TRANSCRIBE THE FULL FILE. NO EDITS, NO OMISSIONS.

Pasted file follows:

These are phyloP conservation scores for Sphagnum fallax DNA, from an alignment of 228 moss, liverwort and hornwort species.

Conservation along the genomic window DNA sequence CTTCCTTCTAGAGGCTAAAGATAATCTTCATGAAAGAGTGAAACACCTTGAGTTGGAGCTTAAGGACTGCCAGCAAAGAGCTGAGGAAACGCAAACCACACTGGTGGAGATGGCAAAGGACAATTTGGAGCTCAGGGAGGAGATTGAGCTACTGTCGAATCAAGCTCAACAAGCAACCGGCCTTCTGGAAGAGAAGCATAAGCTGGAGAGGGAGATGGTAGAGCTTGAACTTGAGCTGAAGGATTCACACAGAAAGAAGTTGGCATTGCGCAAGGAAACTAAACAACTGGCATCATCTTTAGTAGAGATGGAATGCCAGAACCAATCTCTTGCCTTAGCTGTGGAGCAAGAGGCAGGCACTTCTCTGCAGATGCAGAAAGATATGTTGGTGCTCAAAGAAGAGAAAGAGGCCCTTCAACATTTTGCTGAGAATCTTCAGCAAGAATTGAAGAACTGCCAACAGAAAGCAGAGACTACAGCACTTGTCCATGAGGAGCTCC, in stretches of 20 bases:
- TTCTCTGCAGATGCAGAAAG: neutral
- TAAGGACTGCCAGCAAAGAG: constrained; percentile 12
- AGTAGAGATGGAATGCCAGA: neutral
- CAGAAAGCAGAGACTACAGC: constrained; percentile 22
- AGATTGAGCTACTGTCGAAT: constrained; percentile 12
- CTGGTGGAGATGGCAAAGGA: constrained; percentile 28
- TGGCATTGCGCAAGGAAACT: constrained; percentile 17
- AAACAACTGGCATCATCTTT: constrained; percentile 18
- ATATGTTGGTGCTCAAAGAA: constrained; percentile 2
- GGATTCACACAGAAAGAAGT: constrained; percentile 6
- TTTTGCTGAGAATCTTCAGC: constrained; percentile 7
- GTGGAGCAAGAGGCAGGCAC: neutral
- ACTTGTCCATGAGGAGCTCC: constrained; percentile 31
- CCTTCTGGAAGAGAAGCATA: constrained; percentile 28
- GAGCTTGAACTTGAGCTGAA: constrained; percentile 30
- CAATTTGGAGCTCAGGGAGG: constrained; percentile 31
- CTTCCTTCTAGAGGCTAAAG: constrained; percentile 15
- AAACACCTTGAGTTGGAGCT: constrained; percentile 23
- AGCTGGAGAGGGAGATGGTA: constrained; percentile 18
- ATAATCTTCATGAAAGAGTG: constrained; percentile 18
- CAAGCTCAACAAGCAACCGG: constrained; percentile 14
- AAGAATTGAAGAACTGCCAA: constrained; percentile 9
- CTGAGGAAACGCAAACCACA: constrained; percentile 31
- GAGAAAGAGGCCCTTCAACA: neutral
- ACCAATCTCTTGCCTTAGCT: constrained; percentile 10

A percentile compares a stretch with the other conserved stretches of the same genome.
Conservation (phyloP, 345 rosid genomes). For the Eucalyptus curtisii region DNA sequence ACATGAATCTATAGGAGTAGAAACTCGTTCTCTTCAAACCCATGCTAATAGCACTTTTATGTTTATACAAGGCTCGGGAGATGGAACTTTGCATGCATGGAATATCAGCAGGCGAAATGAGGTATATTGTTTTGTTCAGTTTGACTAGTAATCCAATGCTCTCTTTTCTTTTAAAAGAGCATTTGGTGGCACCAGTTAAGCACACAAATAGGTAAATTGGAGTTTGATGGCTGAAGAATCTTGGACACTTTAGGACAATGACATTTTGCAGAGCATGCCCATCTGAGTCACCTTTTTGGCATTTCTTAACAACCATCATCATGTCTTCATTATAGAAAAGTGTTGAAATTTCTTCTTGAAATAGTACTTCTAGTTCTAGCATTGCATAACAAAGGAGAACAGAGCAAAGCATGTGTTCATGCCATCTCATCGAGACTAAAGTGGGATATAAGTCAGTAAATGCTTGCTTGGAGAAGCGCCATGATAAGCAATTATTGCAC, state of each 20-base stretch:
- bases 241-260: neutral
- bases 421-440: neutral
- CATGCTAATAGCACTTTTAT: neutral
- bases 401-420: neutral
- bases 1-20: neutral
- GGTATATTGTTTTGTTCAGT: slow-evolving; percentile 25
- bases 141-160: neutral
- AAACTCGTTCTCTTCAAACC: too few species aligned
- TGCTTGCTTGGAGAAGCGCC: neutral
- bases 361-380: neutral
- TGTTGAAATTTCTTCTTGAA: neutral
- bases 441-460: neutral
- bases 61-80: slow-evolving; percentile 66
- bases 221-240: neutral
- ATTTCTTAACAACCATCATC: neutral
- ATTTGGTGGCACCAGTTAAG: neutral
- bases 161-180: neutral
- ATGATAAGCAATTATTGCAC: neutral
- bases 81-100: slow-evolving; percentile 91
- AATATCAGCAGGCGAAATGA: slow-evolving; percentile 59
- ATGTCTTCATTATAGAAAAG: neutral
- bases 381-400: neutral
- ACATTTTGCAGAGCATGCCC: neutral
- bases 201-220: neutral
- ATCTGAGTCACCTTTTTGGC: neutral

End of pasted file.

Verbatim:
These are phyloP conservation scores for Sphagnum fallax DNA, from an alignment of 228 moss, liverwort and hornwort species.

Conservation along the genomic window DNA sequence CTTCCTTCTAGAGGCTAAAGATAATCTTCATGAAAGAGTGAAACACCTTGAGTTGGAGCTTAAGGACTGCCAGCAAAGAGCTGAGGAAACGCAAACCACACTGGTGGAGATGGCAAAGGACAATTTGGAGCTCAGGGAGGAGATTGAGCTACTGTCGAATCAAGCTCAACAAGCAACCGGCCTTCTGGAAGAGAAGCATAAGCTGGAGAGGGAGATGGTAGAGCTTGAACTTGAGCTGAAGGATTCACACAGAAAGAAGTTGGCATTGCGCAAGGAAACTAAACAACTGGCATCATCTTTAGTAGAGATGGAATGCCAGAACCAATCTCTTGCCTTAGCTGTGGAGCAAGAGGCAGGCACTTCTCTGCAGATGCAGAAAGATATGTTGGTGCTCAAAGAAGAGAAAGAGGCCCTTCAACATTTTGCTGAGAATCTTCAGCAAGAATTGAAGAACTGCCAACAGAAAGCAGAGACTACAGCACTTGTCCATGAGGAGCTCC, in stretches of 20 bases:
- TTCTCTGCAGATGCAGAAAG: neutral
- TAAGGACTGCCAGCAAAGAG: constrained; percentile 12
- AGTAGAGATGGAATGCCAGA: neutral
- CAGAAAGCAGAGACTACAGC: constrained; percentile 22
- AGATTGAGCTACTGTCGAAT: constrained; percentile 12
- CTGGTGGAGATGGCAAAGGA: constrained; percentile 28
- TGGCATTGCGCAAGGAAACT: constrained; percentile 17
- AAACAACTGGCATCATCTTT: constrained; percentile 18
- ATATGTTGGTGCTCAAAGAA: constrained; percentile 2
- GGATTCACACAGAAAGAAGT: constrained; percentile 6
- TTTTGCTGAGAATCTTCAGC: constrained; percentile 7
- GTGGAGCAAGAGGCAGGCAC: neutral
- ACTTGTCCATGAGGAGCTCC: constrained; percentile 31
- CCTTCTGGAAGAGAAGCATA: constrained; percentile 28
- GAGCTTGAACTTGAGCTGAA: constrained; percentile 30
- CAATTTGGAGCTCAGGGAGG: constrained; percentile 31
- CTTCCTTCTAGAGGCTAAAG: constrained; percentile 15
- AAACACCTTGAGTTGGAGCT: constrained; percentile 23
- AGCTGGAGAGGGAGATGGTA: constrained; percentile 18
- ATAATCTTCATGAAAGAGTG: constrained; percentile 18
- CAAGCTCAACAAGCAACCGG: constrained; percentile 14
- AAGAATTGAAGAACTGCCAA: constrained; percentile 9
- CTGAGGAAACGCAAACCACA: constrained; percentile 31
- GAGAAAGAGGCCCTTCAACA: neutral
- ACCAATCTCTTGCCTTAGCT: constrained; percentile 10

A percentile compares a stretch with the other conserved stretches of the same genome.
Conservation (phyloP, 345 rosid genomes). For the Eucalyptus curtisii region DNA sequence ACATGAATCTATAGGAGTAGAAACTCGTTCTCTTCAAACCCATGCTAATAGCACTTTTATGTTTATACAAGGCTCGGGAGATGGAACTTTGCATGCATGGAATATCAGCAGGCGAAATGAGGTATATTGTTTTGTTCAGTTTGACTAGTAATCCAATGCTCTCTTTTCTTTTAAAAGAGCATTTGGTGGCACCAGTTAAGCACACAAATAGGTAAATTGGAGTTTGATGGCTGAAGAATCTTGGACACTTTAGGACAATGACATTTTGCAGAGCATGCCCATCTGAGTCACCTTTTTGGCATTTCTTAACAACCATCATCATGTCTTCATTATAGAAAAGTGTTGAAATTTCTTCTTGAAATAGTACTTCTAGTTCTAGCATTGCATAACAAAGGAGAACAGAGCAAAGCATGTGTTCATGCCATCTCATCGAGACTAAAGTGGGATATAAGTCAGTAAATGCTTGCTTGGAGAAGCGCCATGATAAGCAATTATTGCAC, state of each 20-base stretch:
- bases 241-260: neutral
- bases 421-440: neutral
- CATGCTAATAGCACTTTTAT: neutral
- bases 401-420: neutral
- bases 1-20: neutral
- GGTATATTGTTTTGTTCAGT: slow-evolving; percentile 25
- bases 141-160: neutral
- AAACTCGTTCTCTTCAAACC: too few species aligned
- TGCTTGCTTGGAGAAGCGCC: neutral
- bases 361-380: neutral
- TGTTGAAATTTCTTCTTGAA: neutral
- bases 441-460: neutral
- bases 61-80: slow-evolving; percentile 66
- bases 221-240: neutral
- ATTTCTTAACAACCATCATC: neutral
- ATTTGGTGGCACCAGTTAAG: neutral
- bases 161-180: neutral
- ATGATAAGCAATTATTGCAC: neutral
- bases 81-100: slow-evolving; percentile 91
- AATATCAGCAGGCGAAATGA: slow-evolving; percentile 59
- ATGTCTTCATTATAGAAAAG: neutral
- bases 381-400: neutral
- ACATTTTGCAGAGCATGCCC: neutral
- bases 201-220: neutral
- ATCTGAGTCACCTTTTTGGC: neutral